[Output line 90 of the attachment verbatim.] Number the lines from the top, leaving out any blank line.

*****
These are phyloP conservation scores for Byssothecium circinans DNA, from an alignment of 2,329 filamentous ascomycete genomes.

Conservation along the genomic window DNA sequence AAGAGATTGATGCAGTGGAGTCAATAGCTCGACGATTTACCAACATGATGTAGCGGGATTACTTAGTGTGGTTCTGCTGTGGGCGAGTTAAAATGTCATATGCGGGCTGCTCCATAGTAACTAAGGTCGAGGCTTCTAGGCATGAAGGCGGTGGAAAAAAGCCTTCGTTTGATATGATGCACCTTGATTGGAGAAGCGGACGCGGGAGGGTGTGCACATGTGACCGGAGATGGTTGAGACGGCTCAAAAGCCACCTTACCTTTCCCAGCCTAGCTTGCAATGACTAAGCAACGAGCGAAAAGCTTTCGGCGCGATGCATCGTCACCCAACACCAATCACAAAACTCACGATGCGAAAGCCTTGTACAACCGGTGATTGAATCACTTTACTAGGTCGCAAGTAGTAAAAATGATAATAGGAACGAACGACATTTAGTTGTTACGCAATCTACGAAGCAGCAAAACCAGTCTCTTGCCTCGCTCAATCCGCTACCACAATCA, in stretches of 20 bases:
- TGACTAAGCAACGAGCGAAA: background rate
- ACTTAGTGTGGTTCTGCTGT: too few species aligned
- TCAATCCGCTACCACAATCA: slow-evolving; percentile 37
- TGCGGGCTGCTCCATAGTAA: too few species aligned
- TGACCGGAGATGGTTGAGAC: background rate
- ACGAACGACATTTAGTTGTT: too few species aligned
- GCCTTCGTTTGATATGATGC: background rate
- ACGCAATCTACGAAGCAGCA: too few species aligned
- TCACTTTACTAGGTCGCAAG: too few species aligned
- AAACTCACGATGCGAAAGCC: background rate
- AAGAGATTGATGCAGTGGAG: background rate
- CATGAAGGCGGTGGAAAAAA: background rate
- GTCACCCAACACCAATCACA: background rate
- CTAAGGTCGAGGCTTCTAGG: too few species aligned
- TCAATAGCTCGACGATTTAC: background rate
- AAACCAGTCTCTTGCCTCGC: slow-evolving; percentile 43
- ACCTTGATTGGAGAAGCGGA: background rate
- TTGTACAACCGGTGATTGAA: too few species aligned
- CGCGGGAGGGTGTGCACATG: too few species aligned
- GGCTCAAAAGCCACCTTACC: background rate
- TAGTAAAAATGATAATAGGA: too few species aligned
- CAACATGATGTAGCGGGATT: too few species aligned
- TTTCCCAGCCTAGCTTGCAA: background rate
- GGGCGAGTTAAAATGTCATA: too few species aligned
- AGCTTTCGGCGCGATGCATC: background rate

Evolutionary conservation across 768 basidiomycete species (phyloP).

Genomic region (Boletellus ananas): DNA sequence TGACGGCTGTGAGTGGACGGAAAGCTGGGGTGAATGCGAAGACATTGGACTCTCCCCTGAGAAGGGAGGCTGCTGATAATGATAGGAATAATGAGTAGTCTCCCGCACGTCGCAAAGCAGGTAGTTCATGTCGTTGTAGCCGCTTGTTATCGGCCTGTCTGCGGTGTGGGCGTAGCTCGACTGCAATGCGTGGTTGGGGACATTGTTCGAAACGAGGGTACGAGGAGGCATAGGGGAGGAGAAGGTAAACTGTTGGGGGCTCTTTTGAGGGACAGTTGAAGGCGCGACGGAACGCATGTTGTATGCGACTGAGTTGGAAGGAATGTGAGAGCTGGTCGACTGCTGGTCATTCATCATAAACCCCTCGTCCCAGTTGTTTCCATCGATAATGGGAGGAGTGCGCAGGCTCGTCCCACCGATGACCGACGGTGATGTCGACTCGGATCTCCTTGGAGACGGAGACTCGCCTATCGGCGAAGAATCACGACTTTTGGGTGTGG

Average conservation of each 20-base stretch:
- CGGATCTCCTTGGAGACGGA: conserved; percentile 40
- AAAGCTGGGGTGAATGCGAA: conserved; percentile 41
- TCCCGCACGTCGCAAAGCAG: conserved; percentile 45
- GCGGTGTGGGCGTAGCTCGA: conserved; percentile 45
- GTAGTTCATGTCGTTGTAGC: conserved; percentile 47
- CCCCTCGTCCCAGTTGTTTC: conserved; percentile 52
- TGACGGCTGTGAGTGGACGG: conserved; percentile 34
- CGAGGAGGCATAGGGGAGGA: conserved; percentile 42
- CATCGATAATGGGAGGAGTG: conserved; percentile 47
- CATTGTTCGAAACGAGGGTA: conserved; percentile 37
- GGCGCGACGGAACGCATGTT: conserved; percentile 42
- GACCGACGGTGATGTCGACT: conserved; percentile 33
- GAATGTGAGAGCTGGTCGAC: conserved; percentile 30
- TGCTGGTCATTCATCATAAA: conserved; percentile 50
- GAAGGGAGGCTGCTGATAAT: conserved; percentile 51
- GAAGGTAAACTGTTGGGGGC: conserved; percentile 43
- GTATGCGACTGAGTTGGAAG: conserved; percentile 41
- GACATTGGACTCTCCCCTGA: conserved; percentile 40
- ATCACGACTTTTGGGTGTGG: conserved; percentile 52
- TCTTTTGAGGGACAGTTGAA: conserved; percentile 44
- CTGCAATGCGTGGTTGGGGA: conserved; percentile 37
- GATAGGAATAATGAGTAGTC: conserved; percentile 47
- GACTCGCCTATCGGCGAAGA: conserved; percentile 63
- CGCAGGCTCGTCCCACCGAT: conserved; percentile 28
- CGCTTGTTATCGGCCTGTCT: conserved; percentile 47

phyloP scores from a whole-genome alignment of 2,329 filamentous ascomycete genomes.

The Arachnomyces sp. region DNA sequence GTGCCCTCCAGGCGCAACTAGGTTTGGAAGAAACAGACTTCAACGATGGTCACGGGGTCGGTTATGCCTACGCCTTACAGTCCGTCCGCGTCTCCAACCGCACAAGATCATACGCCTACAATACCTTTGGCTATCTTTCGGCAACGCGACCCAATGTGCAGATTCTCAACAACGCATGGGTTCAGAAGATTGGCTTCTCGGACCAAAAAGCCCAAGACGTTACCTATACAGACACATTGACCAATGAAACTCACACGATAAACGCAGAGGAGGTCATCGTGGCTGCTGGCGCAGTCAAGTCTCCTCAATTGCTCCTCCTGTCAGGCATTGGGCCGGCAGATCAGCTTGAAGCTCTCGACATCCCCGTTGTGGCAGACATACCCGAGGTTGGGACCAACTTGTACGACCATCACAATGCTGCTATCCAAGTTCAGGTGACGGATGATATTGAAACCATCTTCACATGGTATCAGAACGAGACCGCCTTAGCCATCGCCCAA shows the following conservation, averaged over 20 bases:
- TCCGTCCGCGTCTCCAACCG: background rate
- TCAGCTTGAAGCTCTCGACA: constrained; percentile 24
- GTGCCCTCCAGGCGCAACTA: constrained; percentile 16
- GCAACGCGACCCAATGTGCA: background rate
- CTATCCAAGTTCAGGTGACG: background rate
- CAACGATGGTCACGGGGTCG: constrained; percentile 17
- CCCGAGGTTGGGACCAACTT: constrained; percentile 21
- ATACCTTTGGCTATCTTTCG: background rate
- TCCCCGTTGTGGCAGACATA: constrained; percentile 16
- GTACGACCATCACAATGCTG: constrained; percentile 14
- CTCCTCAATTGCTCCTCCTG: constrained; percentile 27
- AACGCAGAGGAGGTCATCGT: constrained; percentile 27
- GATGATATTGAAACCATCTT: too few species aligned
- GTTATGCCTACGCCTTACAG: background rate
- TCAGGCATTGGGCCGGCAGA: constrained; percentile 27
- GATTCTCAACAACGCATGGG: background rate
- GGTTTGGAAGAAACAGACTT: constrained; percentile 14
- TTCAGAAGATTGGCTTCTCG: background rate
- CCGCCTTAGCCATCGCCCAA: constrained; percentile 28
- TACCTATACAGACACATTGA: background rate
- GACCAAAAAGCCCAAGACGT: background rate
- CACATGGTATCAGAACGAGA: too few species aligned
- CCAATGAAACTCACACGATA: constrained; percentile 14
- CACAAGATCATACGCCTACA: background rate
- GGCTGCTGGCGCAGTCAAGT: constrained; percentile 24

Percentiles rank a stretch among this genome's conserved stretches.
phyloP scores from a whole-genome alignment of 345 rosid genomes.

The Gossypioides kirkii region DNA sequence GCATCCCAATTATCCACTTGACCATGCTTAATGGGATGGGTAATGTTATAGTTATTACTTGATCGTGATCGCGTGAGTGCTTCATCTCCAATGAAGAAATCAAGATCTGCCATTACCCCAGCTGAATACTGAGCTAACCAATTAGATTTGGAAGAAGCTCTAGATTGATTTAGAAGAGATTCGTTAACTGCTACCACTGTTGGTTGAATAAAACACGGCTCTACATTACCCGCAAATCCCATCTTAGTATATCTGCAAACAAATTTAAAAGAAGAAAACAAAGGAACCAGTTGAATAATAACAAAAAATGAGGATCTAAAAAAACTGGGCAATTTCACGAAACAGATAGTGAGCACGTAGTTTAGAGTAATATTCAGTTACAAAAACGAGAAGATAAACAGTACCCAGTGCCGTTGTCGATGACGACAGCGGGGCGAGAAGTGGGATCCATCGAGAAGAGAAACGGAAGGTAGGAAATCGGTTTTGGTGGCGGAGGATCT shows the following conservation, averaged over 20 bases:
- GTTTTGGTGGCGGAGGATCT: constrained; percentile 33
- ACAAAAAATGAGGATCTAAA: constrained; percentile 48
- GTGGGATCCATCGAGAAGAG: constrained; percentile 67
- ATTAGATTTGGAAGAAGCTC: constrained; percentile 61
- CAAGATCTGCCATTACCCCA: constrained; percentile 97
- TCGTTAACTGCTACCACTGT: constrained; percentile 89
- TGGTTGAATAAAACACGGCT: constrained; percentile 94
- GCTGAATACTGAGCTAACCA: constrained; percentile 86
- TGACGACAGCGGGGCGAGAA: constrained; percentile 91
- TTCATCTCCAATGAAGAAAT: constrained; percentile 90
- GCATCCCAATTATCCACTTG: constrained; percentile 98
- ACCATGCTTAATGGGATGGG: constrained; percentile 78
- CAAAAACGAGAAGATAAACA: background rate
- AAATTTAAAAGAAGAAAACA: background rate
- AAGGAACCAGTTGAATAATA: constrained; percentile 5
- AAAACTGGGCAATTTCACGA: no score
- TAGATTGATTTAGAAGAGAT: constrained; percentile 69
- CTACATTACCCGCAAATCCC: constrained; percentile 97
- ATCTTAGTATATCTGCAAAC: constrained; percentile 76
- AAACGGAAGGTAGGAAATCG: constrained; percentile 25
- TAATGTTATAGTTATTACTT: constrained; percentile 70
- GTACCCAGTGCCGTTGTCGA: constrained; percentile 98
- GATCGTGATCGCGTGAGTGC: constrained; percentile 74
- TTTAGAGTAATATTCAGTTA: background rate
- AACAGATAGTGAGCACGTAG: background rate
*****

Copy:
- CAAGATCTGCCATTACCCCA: constrained; percentile 97